Television still dominates media coverage of elections, and is probably the most important means by which voters obtain political information. An estimated 9.6 million people watched the first of the leaders' debates in the 2010 election campaign. Seven million viewers watched the leaders' debate on ITV in the 2015 election and 4 million watched a further BBC debate in which only the opposition party leaders took part.

Opinion polls

 The role of opinion polls has increased considerably since the 1970s. Parties, think-tanks, interested individuals and the media all commission a variety of opinion polls to try to work out how the respective parties are faring. These polls are often used to test key policies, leadership performance and the success of a campaign. Opinion polls are also used by the media as a starting point for political discussion and reporting. Polls can be a useful tool to help parties tailor their policies and messages to target key demographics and ensure they appeal to voters’ concerns. When they are done badly, polls can misrepresent public opinion and affect the way in which people vote.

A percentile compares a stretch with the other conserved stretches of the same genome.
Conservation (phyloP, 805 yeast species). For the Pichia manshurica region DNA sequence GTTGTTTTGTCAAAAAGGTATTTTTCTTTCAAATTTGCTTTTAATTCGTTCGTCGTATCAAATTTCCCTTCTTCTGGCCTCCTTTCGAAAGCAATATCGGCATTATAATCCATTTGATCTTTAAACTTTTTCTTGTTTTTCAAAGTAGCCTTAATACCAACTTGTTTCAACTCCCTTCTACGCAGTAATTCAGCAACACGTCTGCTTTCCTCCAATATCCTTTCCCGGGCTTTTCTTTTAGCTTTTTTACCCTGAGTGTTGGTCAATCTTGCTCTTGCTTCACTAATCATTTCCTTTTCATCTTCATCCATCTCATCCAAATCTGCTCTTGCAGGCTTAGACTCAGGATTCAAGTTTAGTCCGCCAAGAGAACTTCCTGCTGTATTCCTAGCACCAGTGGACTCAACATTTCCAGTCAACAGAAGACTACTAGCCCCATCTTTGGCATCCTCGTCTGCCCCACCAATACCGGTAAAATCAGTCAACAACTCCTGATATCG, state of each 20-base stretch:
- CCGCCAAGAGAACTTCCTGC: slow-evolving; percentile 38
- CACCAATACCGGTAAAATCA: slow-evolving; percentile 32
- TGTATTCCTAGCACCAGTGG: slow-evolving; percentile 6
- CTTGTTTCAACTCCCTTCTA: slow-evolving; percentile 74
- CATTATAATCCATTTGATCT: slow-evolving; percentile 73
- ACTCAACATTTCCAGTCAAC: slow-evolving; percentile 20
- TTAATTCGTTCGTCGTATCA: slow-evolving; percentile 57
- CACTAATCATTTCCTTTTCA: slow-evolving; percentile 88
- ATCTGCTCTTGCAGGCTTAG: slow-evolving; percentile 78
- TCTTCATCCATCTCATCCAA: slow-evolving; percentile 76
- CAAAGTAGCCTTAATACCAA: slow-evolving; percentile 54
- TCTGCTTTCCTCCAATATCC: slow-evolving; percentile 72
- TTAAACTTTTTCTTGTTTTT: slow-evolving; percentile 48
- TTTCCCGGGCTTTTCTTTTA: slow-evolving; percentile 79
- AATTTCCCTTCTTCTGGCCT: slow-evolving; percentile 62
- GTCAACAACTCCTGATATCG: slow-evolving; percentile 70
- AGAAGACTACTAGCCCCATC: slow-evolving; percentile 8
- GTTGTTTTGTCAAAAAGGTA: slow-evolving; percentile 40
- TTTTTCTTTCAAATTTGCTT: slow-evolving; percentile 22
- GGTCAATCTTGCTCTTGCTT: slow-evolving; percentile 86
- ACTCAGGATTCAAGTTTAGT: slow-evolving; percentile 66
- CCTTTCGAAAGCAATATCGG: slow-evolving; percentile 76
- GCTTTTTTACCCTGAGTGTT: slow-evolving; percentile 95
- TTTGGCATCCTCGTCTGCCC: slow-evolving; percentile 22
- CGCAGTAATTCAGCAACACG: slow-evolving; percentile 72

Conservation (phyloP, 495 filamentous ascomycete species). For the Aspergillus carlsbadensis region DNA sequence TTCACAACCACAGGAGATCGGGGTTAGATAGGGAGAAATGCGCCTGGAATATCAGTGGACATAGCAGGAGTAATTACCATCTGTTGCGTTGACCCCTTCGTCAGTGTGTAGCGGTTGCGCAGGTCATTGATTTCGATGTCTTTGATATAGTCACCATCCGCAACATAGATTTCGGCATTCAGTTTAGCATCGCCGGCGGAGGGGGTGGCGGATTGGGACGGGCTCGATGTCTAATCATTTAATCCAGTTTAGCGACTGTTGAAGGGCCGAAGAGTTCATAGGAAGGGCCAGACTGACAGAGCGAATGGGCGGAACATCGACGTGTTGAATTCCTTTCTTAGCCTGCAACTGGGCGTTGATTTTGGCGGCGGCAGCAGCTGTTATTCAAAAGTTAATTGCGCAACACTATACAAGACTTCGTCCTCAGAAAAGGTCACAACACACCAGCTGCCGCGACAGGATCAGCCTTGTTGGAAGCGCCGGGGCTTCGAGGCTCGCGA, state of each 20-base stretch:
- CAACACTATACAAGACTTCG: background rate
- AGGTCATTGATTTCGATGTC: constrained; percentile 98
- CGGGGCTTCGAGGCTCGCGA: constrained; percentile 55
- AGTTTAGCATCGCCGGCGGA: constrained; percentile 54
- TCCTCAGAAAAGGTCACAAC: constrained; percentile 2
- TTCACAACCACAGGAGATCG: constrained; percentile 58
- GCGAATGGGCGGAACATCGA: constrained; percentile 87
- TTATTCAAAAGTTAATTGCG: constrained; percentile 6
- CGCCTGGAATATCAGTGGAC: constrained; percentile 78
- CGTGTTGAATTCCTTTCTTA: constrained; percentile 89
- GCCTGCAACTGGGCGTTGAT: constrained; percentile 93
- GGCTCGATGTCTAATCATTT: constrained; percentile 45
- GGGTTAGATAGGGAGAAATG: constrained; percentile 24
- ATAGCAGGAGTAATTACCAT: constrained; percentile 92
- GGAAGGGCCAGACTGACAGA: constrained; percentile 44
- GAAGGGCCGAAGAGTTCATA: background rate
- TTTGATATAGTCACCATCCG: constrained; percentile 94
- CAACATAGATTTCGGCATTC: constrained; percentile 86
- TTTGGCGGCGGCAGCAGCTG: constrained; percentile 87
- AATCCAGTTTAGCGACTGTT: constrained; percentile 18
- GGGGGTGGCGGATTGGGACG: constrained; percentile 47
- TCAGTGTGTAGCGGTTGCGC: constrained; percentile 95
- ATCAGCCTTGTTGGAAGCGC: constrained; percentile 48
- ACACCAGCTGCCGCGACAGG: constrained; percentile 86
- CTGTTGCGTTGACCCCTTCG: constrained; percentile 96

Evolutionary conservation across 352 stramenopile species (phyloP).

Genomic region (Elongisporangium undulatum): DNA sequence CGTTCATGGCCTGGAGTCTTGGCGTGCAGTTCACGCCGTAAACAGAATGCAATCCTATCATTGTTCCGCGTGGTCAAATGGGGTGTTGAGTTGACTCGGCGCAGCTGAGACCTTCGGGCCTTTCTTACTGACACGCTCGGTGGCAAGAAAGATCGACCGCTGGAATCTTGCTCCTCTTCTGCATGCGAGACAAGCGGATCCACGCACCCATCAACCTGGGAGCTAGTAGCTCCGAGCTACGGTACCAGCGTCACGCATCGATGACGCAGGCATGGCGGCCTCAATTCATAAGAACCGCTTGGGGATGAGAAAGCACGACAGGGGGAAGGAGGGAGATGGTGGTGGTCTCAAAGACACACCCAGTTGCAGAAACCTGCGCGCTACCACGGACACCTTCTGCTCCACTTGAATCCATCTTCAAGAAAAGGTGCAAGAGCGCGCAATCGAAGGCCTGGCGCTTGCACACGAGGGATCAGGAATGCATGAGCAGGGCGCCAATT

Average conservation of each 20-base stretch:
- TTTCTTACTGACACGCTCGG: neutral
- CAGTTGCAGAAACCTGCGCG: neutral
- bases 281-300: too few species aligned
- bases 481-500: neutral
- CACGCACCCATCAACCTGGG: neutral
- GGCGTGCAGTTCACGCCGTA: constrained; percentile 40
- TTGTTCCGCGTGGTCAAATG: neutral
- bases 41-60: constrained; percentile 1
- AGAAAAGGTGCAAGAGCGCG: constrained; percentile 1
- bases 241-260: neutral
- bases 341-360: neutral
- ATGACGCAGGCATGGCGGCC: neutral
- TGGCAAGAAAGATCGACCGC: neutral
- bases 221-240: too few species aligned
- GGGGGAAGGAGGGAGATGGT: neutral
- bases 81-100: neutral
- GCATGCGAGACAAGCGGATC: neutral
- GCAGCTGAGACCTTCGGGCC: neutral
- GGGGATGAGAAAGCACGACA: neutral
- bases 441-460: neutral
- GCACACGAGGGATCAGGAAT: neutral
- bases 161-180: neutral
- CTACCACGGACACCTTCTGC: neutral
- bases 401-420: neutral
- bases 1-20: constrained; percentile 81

Opinion polls, run by firms including Ipsos MORI, Populus and YouGov, aim to gauge the popularity of political parties by asking a sample of people how they intend to vote. They also ask the public more detailed questions about their opinion of the party leaders and their policies. Opinion polls have become an integral part of election campaigns. The parties take note of their findings and conduct their own polls. Another variation is the exit poll, which asks voters how they have voted as they leave the polling station. This does not of course take account of people who have voted in advance by post.

Opinion polls are not always accurate. In 1992 most failed to predict John Major's 21-seat majority. Instead most polls predicted either a narrow Labour victory or a hung Parliament. There were different explanations for the inaccuracy. Some commentators suggested that there was a 'boomerang effect' — the polls had shown Labour in the lead early in the campaign, causing voters who did not want a Labour victory to turn out and cause a late swing to the Conservatives. It was also suggested that the results had been skewed by the phenomenon of so-called 'shy Tories': people who intended to vote Conservative but did not want to declare themselves in public because they felt self-conscious about supporting a party that was viewed as 'uncaring'. In

response to this the polling firms adjusted the way in which they selected their samples, and made more use of telephone polling, which was considered more accurate than face-to-face interviews.